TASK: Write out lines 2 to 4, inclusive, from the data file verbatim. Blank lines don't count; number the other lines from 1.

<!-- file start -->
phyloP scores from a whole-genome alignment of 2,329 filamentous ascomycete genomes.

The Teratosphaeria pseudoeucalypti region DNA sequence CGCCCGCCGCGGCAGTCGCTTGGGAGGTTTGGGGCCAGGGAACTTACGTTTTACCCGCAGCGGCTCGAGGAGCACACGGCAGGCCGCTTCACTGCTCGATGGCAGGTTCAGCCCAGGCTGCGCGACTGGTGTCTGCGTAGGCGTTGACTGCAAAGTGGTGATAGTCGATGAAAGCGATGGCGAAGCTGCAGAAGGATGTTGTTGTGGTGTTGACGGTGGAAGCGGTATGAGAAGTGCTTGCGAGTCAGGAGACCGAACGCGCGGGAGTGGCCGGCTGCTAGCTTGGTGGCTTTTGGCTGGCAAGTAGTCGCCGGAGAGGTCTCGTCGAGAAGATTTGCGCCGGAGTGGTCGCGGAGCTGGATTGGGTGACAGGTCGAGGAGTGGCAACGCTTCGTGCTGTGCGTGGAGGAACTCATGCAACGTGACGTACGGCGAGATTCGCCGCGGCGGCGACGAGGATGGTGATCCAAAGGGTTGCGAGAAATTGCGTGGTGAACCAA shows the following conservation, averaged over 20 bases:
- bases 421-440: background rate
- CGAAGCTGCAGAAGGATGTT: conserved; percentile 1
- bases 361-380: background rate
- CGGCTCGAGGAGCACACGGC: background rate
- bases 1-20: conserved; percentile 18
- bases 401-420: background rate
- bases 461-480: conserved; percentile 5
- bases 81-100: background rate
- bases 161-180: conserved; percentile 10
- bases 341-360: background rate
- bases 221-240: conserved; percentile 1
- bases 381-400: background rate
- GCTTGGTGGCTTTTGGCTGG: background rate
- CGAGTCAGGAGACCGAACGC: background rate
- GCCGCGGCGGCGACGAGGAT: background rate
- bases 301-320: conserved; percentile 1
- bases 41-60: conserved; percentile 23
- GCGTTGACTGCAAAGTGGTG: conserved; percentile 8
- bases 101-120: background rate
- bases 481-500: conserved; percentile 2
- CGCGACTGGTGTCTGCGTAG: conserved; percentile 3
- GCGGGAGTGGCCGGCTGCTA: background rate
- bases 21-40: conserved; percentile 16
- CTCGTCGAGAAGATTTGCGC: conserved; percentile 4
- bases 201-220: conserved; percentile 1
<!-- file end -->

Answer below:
The Teratosphaeria pseudoeucalypti region DNA sequence CGCCCGCCGCGGCAGTCGCTTGGGAGGTTTGGGGCCAGGGAACTTACGTTTTACCCGCAGCGGCTCGAGGAGCACACGGCAGGCCGCTTCACTGCTCGATGGCAGGTTCAGCCCAGGCTGCGCGACTGGTGTCTGCGTAGGCGTTGACTGCAAAGTGGTGATAGTCGATGAAAGCGATGGCGAAGCTGCAGAAGGATGTTGTTGTGGTGTTGACGGTGGAAGCGGTATGAGAAGTGCTTGCGAGTCAGGAGACCGAACGCGCGGGAGTGGCCGGCTGCTAGCTTGGTGGCTTTTGGCTGGCAAGTAGTCGCCGGAGAGGTCTCGTCGAGAAGATTTGCGCCGGAGTGGTCGCGGAGCTGGATTGGGTGACAGGTCGAGGAGTGGCAACGCTTCGTGCTGTGCGTGGAGGAACTCATGCAACGTGACGTACGGCGAGATTCGCCGCGGCGGCGACGAGGATGGTGATCCAAAGGGTTGCGAGAAATTGCGTGGTGAACCAA shows the following conservation, averaged over 20 bases:
- bases 421-440: background rate
- CGAAGCTGCAGAAGGATGTT: conserved; percentile 1